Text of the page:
I know Scott posted a link to W.C. Heinz's obit earlier this week, but since Heinz is all I've ever wanted to be as a writer, I thought we could use a little more.
If you love sports writing or war writing or medical writing or narrative writing or just damn good writing, you owe it to yourself to read W.C. Heinz. He covered crime for the New York Sun, then the European theater in World War II at age 29, where he found the voice that anchored his copy for the next five decades.
He wrote a daily sports column, then moved on to magazine features. He wrote "Run to Daylight" -- then the best-selling sports book of all time about Vince Lombardi -- and co-wrote M*A*S*H. He was the only writer to whom Elmore Leonard ever sent a fan letter and the only writer featured three times in the anthology, "Best American Sports Writing of the 20th Century."
He pioneered many of the non-fiction techniques we pull out for best pieces: dialogue, well-drawn scenes and a strong, if understated narrative voice.
Just look at this, from a 1949 column, The Fighter's Wife:
When they came to the corner they stopped for just a moment under the streetlight. Then the turned left and started walking again.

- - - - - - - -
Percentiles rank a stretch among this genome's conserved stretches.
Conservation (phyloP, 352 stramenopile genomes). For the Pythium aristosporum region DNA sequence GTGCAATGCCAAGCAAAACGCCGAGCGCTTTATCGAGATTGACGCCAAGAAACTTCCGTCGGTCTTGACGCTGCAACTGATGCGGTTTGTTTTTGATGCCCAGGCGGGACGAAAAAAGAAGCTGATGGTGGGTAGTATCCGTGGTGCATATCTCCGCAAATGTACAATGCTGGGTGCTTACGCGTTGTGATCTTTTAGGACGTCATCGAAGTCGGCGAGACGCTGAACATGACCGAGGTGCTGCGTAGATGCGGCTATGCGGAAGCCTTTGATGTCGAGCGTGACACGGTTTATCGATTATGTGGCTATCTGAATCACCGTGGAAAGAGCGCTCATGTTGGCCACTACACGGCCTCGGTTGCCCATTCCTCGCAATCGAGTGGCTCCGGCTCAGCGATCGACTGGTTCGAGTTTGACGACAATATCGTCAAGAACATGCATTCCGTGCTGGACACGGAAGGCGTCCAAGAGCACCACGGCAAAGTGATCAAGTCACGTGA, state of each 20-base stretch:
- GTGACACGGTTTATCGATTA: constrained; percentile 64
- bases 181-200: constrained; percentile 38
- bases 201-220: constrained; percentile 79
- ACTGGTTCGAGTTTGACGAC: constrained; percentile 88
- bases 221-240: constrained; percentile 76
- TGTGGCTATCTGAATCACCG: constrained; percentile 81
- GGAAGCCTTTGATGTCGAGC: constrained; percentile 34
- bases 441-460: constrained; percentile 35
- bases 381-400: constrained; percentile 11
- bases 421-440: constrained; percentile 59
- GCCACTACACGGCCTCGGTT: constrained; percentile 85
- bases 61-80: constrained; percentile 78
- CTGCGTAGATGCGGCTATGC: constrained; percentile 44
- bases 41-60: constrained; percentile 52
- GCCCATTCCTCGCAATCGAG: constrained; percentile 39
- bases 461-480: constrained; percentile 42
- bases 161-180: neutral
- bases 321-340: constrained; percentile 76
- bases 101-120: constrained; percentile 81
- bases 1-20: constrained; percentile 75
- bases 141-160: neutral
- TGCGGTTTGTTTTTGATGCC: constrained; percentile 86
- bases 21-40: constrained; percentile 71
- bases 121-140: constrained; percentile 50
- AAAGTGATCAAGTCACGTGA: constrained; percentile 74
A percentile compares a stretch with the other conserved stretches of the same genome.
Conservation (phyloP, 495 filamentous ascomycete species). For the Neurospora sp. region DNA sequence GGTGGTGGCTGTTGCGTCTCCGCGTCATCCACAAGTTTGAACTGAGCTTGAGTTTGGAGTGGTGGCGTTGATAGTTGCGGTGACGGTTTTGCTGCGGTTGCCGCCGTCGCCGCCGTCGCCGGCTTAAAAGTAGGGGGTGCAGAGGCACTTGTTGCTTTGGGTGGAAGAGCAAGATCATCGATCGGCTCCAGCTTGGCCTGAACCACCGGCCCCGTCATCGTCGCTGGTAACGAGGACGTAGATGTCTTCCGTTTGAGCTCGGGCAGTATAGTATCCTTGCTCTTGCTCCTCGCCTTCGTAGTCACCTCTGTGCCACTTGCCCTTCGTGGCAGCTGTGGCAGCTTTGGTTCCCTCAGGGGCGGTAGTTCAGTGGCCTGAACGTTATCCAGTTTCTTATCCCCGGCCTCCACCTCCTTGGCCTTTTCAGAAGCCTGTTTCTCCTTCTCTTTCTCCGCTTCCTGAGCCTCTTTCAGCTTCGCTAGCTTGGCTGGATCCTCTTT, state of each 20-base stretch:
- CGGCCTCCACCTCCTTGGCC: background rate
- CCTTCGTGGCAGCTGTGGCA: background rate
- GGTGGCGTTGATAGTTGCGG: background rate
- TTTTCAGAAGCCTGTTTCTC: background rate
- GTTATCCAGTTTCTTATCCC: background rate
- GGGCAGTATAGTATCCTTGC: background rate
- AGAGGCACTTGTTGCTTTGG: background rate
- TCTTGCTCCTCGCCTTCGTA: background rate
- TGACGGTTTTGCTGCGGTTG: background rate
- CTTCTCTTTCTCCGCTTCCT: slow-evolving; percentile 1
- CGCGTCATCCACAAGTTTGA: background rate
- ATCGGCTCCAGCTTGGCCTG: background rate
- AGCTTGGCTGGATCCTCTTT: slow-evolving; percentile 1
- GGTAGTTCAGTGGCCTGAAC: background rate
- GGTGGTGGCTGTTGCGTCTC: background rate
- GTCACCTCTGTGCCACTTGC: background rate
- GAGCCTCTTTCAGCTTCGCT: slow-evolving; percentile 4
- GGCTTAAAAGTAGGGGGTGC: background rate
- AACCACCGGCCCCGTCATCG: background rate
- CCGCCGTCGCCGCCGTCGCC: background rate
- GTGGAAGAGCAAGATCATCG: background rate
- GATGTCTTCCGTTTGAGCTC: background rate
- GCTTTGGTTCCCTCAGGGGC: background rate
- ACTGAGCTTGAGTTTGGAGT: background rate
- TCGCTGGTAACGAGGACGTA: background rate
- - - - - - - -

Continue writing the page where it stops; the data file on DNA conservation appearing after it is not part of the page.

"Who said being a fighter's wife is easy?" Lucille said.
"It's like being in the ring," Norma said.
"She fights right in the ring with him every fight," her mother said, talking to Lucille.
"That's the trouble," Norma said. "You can't get in the ring with him."
"What could you do?" her mother said.
"Well," she said, "if they put Fusari's wife in the ring."
"He just said Fusari's in trouble," Lucille said quickly.
"You heard it?" Norma said.
"I don't know," Norma said. "It's too much."
That's the funny thing," Lucille said. "Everybody seems to wait for tonight but you."
"I wait for the night after tonight."
"It's like building a stone wall without mortar," he said of writing in 2000. "You place the words one at a time, fit them, take them apart and refit them until they're balanced and solid."